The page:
Thursday, November 12, 2015

Suter MMX 500 provides a glimpse of the Golden Age of 500cc grand prix motorcycle racing

The bike on top is not Wayne Gardner's Honda NSR500, it's actually a Suter MMX 500 in the NSR's Rothmans Honda livery. Yes, the MMX 500 looks gorgeous and, with its 195bhp two-stroke V4, the 127-kilo bike will blow the fairing off almost any other motorcycle on the planet...

Owned and managed by Eskil Suter (former 500cc GP test rider and 250cc GP racer...), Suter Racing Technology (SRT) has been around for the last 20 years. The Swiss company designs and develops engines and chassis for motorcycle GP racing teams. They've worked closely with the Fogarty-Petronas team, the Ilmor outfit, the Kawasaki ZX-RR MotoGP effort and, of course, developed their own Suter MMX racing bikes, even participating in MotoGP from 2012 in the CRT class.

Eskil Suter, the man behind SRT, misses the two-stroke 500cc days and the bike you see here - the Suter MMX 500 - is his bid to bring back the glory days of the mid-1980s to the mid-1990s. A limited-edition machine that is priced at all of 120,000 Swiss Francs (that's 111,000 euro or US$119,800), the Suter MMX 500 is fitted with a fuel-injected 576cc two-stroke V4, with double counter-rotating crankshaft and a redline of 13,000rpm. The bike weighs 127 kilos and the V4's power output is 195bhp, which means that power-to-weight ratio is an astonishing 1.5:1. The MMX 500's top speed is in excess of 310kph.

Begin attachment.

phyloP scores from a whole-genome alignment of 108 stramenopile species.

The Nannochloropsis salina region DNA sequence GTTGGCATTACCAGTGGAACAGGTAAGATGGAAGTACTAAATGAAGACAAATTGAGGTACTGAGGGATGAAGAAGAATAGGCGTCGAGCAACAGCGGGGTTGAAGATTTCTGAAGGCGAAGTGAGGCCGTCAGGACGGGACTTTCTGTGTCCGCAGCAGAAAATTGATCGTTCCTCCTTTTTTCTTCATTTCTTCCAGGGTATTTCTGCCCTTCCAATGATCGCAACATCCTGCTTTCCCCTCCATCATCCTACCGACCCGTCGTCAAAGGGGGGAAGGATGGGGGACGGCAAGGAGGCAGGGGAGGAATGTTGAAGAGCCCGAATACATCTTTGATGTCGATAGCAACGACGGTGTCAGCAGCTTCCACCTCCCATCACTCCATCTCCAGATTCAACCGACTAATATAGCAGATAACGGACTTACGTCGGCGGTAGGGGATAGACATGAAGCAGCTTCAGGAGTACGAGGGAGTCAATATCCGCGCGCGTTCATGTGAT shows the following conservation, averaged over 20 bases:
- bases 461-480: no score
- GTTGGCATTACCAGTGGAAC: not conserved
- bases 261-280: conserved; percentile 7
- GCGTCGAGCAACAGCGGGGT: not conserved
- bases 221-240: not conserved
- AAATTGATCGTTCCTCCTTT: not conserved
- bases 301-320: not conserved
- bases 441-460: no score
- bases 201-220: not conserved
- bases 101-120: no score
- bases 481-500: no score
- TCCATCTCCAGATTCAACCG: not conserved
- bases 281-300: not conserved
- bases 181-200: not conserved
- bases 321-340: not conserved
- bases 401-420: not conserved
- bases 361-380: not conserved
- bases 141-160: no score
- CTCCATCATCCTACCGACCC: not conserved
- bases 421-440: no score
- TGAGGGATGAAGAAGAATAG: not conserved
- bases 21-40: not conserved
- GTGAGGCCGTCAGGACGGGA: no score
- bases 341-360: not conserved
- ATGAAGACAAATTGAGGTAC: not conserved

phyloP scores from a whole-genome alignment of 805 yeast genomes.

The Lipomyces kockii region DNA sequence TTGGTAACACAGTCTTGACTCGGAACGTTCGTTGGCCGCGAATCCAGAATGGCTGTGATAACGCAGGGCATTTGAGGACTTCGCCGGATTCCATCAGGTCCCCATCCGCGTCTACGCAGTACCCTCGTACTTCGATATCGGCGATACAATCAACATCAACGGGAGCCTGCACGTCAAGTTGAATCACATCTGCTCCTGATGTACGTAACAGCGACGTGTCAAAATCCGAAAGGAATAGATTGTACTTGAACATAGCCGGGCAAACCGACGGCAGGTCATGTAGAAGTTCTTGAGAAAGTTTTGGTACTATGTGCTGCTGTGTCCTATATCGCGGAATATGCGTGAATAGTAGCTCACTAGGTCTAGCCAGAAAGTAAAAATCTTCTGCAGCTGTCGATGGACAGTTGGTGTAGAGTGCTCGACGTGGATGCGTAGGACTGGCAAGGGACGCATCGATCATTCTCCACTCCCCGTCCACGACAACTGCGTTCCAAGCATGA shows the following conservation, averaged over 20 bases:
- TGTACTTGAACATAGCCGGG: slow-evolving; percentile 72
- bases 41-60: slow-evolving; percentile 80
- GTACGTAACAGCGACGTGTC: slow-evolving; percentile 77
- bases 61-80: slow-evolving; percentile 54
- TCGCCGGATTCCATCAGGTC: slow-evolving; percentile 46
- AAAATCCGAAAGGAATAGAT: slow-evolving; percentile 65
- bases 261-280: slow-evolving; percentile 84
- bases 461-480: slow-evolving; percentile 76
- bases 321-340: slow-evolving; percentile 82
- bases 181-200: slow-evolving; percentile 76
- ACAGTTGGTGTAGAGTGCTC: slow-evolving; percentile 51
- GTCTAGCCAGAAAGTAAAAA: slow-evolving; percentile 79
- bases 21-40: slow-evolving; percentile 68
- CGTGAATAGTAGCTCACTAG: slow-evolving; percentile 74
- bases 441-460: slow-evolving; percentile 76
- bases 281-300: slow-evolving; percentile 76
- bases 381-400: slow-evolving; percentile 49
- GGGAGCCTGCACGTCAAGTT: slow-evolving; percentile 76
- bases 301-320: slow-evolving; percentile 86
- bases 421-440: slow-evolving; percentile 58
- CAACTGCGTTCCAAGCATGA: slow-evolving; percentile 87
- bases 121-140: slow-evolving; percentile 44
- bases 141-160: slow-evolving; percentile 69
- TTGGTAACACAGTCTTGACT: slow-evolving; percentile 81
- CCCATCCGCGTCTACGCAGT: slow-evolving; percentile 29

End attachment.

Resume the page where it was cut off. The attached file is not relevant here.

As you might expect, the Suter MMX 500 has all the right, top-spec running gear, including a CNC-machined twin-spar aluminium chassis and swingarm (with adjustable ride height, steering, wheelbase and riding position etc.), fully adjustable race-spec Öhlins fork and shock, 17-inch OZ wheels (you can choose from magnesium or aluminium hoops...) shod with 125/75 and 205/75 rubber, Brembo brakes with twin 320mm steel brake discs and radial-mount 4-piston calipers. The bodywork is all carbonfibre, the Akrapovic exhaust has Titanium chambers, the 6-speed cassette-type gearbox allows ratios to be swapped quickly, and 2D data logging is optional.
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